When it comes to using activated charcoal on your teeth, most dentists are skeptical at best. “Activated charcoal products are supposed to remove stains, dirt, and bacteria from the skin and teeth through a process called adsorption. This is more or less a fancy way of saying that the fineness of activated charcoal makes it a very good exfoliant,” says dentist and founder of 92 Dental Dr. Ron Baise. “Personally I think that the similarity between the words adsorption and absorption makes it sound as if activated charcoal does more than it actually does. In reality, it is just another exfoliant product.”

While some consumers do claim that activated charcoal toothpaste has made their teeth appear whiter, many dentists believe that it’s probably not a good idea for the overall health of your teeth to use the product long-term. “I would not recommend activated charcoal tooth-whitening products to my patients for several reasons,” Dr. Baise says. “Firstly, clinical trials have showed that it does not whiten teeth any better than standard toothpaste.” More importantly, it may not be kind to your enamel. “Whereas regular toothpaste has been clinically tested over decades to determine the optimum levels of abrasion needed to remove stains without scouring enamel, charcoal tooth products are newer and have not been tested in this way,” notes Dr. Baise. “Activated charcoal can be very abrasive, and it would not surprise me if it is so abrasive that it scours tooth enamel. The fluoride in toothpaste is essential to maintaining the strength of your tooth enamel. It is as vital as having vitamin D and calcium in your diet. Many of these activated charcoal products do not contain fluoride, so are inferior to toothpaste in this way,” Dr. Baise warns.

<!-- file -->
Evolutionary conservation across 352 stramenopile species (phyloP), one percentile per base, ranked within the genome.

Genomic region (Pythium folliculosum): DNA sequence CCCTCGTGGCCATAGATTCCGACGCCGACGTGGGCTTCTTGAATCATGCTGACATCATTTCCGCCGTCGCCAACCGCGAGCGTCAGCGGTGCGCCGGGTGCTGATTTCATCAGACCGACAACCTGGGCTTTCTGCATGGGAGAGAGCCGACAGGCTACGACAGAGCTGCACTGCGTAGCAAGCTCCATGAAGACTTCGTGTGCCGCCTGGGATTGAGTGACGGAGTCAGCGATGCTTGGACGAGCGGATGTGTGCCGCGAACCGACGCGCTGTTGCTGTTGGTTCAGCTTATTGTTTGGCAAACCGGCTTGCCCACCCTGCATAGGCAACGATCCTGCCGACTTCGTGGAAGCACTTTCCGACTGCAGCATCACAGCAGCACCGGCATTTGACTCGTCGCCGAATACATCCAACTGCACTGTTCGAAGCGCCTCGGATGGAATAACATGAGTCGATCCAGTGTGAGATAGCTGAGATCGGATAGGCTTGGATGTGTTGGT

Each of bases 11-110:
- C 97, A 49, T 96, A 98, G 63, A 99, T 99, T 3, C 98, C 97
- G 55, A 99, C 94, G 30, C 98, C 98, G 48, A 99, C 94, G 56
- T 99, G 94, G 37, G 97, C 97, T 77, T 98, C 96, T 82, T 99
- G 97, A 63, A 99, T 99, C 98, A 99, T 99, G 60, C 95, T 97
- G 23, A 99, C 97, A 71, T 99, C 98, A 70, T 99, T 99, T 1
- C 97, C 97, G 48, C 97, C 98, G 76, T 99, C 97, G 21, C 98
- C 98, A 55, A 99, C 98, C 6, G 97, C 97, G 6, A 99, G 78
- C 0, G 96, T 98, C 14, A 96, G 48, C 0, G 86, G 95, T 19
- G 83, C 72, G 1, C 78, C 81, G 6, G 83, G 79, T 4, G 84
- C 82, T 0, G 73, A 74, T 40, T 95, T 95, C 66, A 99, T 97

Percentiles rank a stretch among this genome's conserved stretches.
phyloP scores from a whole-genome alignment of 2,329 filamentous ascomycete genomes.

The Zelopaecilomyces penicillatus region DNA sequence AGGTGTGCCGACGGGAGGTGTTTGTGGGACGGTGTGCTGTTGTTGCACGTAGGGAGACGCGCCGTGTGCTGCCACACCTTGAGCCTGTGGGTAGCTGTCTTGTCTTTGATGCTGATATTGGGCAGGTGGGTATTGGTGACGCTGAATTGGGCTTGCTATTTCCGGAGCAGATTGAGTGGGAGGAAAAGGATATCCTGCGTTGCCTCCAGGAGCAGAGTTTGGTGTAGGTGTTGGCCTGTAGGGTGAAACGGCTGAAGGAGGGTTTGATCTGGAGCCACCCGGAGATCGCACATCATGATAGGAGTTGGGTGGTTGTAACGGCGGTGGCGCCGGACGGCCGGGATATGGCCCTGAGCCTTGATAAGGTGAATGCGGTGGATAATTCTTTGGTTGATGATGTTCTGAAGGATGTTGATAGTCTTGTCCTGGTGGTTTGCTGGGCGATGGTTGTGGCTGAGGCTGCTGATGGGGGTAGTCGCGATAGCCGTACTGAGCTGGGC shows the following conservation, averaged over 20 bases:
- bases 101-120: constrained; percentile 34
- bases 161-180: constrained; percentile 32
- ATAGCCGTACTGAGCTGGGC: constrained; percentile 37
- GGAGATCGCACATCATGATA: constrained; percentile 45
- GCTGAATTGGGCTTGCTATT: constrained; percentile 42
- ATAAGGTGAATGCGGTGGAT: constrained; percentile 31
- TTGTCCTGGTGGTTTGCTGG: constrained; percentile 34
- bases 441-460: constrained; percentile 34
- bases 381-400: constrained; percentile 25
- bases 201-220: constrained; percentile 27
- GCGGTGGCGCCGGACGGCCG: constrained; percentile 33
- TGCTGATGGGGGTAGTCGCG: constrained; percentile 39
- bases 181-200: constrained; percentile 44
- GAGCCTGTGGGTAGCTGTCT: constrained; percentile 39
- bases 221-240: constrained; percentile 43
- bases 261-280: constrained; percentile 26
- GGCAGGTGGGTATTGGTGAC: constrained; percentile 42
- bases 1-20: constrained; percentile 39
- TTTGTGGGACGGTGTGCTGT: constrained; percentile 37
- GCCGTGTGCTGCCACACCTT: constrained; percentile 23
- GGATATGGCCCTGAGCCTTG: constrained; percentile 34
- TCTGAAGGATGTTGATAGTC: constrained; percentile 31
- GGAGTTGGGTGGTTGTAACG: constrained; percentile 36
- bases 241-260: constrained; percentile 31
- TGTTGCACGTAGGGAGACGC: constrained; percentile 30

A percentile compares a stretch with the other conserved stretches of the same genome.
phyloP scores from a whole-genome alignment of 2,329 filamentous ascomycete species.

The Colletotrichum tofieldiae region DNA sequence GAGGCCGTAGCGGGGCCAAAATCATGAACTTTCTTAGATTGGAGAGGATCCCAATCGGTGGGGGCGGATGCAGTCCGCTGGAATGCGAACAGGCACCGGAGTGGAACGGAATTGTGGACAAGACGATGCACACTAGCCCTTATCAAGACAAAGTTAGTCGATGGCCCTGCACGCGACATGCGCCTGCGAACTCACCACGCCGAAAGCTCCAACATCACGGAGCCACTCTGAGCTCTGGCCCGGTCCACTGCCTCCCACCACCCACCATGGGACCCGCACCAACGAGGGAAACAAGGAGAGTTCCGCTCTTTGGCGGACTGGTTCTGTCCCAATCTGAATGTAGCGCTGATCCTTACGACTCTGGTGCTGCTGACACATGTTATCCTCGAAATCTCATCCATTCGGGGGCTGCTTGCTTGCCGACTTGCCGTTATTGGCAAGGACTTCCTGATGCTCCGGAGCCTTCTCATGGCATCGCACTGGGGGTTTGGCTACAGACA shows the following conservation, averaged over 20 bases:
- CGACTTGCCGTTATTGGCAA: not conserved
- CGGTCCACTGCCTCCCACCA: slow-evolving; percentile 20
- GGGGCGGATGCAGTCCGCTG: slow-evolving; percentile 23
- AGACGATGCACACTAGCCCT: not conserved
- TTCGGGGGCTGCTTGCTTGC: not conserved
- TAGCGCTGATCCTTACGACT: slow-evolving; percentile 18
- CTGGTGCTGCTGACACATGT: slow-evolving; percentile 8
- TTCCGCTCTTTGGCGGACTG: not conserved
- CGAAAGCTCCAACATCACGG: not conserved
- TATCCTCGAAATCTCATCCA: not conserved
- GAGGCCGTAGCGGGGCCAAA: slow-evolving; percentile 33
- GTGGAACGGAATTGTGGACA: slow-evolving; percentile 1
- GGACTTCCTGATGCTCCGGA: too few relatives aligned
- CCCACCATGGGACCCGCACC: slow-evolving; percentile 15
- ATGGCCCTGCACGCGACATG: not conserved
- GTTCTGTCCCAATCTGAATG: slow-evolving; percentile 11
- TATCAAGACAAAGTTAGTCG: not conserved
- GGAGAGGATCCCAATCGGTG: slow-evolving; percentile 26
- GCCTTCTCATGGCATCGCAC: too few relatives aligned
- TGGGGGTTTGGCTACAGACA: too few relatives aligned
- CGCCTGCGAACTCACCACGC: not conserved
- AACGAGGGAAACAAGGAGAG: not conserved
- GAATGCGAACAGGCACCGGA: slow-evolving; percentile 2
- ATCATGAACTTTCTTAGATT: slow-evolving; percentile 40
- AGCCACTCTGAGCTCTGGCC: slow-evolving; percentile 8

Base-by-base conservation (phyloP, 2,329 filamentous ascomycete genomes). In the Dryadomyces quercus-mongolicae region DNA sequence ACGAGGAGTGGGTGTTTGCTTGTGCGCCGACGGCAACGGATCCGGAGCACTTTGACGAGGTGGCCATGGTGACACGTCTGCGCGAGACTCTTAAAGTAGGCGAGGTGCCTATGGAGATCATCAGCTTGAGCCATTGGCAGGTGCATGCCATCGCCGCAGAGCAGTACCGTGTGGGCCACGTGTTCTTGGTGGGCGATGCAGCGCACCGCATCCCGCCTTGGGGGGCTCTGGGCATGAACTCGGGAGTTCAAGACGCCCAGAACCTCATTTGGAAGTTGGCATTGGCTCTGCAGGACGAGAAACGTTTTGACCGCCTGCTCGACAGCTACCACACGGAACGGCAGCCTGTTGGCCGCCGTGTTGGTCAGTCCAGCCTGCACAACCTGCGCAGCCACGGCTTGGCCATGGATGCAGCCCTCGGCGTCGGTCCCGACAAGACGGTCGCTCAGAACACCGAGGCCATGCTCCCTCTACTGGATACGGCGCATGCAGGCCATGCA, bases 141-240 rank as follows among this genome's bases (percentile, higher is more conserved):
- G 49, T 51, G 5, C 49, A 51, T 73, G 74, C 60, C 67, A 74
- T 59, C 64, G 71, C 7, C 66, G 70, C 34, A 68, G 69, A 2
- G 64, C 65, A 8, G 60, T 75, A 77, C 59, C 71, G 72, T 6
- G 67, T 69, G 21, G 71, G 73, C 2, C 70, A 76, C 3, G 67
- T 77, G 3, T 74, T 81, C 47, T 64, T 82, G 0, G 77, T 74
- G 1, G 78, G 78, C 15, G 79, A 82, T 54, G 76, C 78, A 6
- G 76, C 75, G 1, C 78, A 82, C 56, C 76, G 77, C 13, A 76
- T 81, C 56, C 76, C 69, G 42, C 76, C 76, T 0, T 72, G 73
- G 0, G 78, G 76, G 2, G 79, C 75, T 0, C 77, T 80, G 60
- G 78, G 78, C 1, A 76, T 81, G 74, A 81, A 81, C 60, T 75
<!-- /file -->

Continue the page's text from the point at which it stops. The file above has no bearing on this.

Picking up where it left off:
The Future of Activated Charcoal Products

Many naturopathic professionals and beauty experts still swear by activated charcoal to provide a detoxifying effect on the body, skin, and teeth — and for all we know, they could be onto the next great thing. Unfortunately, until there is more research done on the topic, there’s just not enough concrete information to know if there are any hidden consequences of doing an activated charcoal cleanse or introducing the substance into our everyday beauty regime. While we can’t say we’re going to completely rule out activated charcoal permanently, we’re definitely a little more cautious about trying these trendy products.

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(Photos via Getty)